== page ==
Summary in our catalog:  “A riveting investigation of the jagged fault line between the Christian and Muslim worlds The tenth parallel—the line of latitude seven hundred miles north of the equator—is a geographical and ideological front line where Christianity and Islam collide. More than half of the world’s 1.3 billion Muslims live along the tenth parallel; so do sixty percent of the world’s 2 billion Christians. Here, in the buzzing megacities and swarming jungles of Africa and Asia, is where the two religions meet; their encounter is shaping the future of each faith, and of whole societies as well. An award-winning investigative journalist and poet, Eliza Griswold has spent the past seven years traveling between the equator and the tenth parallel: in Nigeria, the Sudan, and Somalia, and in Indonesia, Malaysia, and the Philippines. The stories she tells inThe Tenth Parallelshow us that religious conflicts are also conflicts about land, water, oil, and other natural resources, and that local and tribal issues are often shaped by religious ideas. Above all, she makes clear that, for the people she writes about, one’s sense of God is shaped by one’s place on earth; along the tenth parallel, faith is geographic and demographic. An urgent examination of the relationship between faith and worldly power,The Tenth Parallelis an essential work about the conflicts over religion, nationhood and natural resources that will remake the world in the years to come.”

  Mark Lynton History Prize winner: Isabel Wilkerson for The Warmth of Other Suns: The Epic Story of America’s Great Migration (Find in our catalog)

Summary:  “One of The New York Times Book Review’s 10 Best Books of the Year In this epic, beautifully written masterwork, Pulitzer Prize–winning author Isabel Wilkerson chronicles one of the great untold stories of American history: the decades-long migration of black citizens who fled the South for northern and western cities, in search of a better life. From 1915 to 1970, this exodus of almost six million people changed the face of America. Wilkerson compares this epic migration to the migrations of other peoples in history. She interviewed more than a thousand people, and gained access to new data and official records, to write this definitive and vividly dramatic account of how these American journeys unfolded, altering our cities, our country, and ourselves. With stunning historical detail, Wilkerson tells this story through the lives of three unique individuals: Ida Mae Gladney, who in 1937 left sharecropping and prejudice in Mississippi for Chicago, where she achieved quiet blue-collar success and, in old age, voted for Barack Obama when he ran for an Illinois Senate seat; sharp and quick-tempered George Starling, who in 1945 fled Florida for Harlem, where he endangered his job fighting for civil rights, saw his family fall, and finally found peace in God; and Robert Foster, who left Louisiana in 1953 to pursue a medical career, the personal physician to Ray Charles as part of a glitteringly successful medical career, which allowed him to purchase a grand home where he often threw exuberant parties. Wilkerson brilliantly captures their first treacherous and exhausting cross-country trips by car and train and their new lives in colonies that grew into ghettos, as well as how they changed these cities with southern food, faith, and culture and improved them with discipline, drive, and hard work. Both a riveting microcosm and a major assessment,<b>The Warmth of Other Suns is a bold, remarkable, and riveting work, a superb account of an “unrecognized immigration” within our own land. Through the breadth of its narrative, the beauty of the writing, the depth of its research, and the fullness of the people and lives portrayed herein, this book is destined to become a classic.”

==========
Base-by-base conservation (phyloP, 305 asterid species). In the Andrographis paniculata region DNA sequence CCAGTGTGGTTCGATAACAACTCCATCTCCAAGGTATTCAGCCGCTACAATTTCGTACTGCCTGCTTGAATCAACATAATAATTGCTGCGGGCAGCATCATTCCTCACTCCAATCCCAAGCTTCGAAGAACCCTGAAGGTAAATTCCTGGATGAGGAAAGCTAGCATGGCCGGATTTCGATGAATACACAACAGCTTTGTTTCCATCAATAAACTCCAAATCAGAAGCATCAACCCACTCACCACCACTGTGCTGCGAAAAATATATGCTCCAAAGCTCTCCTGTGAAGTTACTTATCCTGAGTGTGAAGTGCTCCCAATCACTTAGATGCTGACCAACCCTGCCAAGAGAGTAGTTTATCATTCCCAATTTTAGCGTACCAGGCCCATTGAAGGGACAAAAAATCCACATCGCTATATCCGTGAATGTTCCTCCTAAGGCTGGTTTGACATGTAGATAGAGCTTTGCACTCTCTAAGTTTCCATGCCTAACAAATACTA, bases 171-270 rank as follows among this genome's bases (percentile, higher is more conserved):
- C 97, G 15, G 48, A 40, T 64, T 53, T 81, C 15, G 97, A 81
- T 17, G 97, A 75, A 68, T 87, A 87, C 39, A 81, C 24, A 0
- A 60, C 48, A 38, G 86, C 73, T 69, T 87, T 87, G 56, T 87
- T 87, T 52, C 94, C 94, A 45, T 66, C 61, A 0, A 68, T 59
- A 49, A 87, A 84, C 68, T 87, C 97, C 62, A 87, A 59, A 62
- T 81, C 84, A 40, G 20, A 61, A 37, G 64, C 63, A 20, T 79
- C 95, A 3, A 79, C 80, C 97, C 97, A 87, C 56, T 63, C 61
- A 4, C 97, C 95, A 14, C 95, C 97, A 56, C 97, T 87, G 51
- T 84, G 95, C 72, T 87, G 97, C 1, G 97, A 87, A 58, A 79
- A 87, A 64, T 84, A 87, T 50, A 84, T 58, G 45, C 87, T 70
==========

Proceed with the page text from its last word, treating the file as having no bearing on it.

Fame and Notoriety for Two of Harford’s Sons

Wednesday, November 17th, 2010

  My Thoughts Be Bloody: the Bitter Rivalry Between Edwin and John Wilkes Booth That Led to an American Tragedy  by Nora Titone (Find this book in our catalog)

Summary in catalog:  “The scene of John Wilkes Booth shooting Abraham Lincoln in Ford’s Theatre is among the most vivid and indelible images in American history.  The literal story of what happened on April 14, 1865, is familiar: Lincoln was killed by John Wilkes Booth, a lunatic enraged by the Union victory and the prospect of black citizenship. Yet who Booth really was—besides a killer—is less well known. The magnitude of his crime has obscured for generations a startling personal story that was integral to his motivation.  My Thoughts Be Bloody, a sweeping family saga, revives an extraordinary figure whose name has been missing, until now, from the story of President Lincoln’s death.  Edwin Booth, John Wilkes’s older brother by four years, was in his day the biggest star of the American stage.  He won his celebrity at the precocious age of nineteen, before the Civil War began, when John Wilkes was a schoolboy.  Without an account of Edwin Booth, author Nora Titone argues, the real story of Lincoln’s assassin has never been told.  Using an array of private letters, diaries, and reminiscences of the Booth family, Titone has uncovered a hidden history that reveals the reasons why John Wilkes Booth became this country’s most notorious assassin.  These ambitious brothers, born to theatrical parents, enacted a tale of mutual jealousy and resentment worthy of a Shakespearean tragedy.  From childhood, the stage-struck brothers were rivals for the approval of their father, legendary British actor Junius Brutus Booth.  After his death, Edwin and John Wilkes were locked in a fierce contest to claim his legacy of fame.  This strange family history and powerful sibling rivalry were the crucibles of John Wilkes’s character, exacerbating his political passions and driving him into a life of conspiracy.  To re-create the lost world of Edwin and John Wilkes Booth, this book takes readers on a panoramic tour of nineteenth-century America, from the streets of 1840s Baltimore to the gold fields of California, from the jungles of the Isthmus of Panama to the glittering mansions of Gilded Age New York.  Edwin, ruthlessly competitive and gifted, did everything he could to lock his younger brother out of the theatrical game.  As he came of age, John Wilkes found his plans for stardom thwarted by his older sibling’s meteoric rise.  Their divergent paths—Edwin’s an upward race to riches and social prominence, and John’s a downward spiral into failure and obscurity—kept pace with the hardening of their opposite political views and their mutual dislike.  The details of the conspiracy to kill Lincoln have been well documented elsewhere.  My Thoughts Be Bloody tells a new story, one that explains for the first time why Lincoln’s assassin decided to conspire against the president in the first place, and sets that decision in the context of a bitterly divided family—and nation.  By the end of this riveting journey, readers will see Abraham Lincoln’s death less as the result of the war between the North and South and more as the climax of a dark struggle between two brothers who never wore the uniform of soldiers, except on stage.”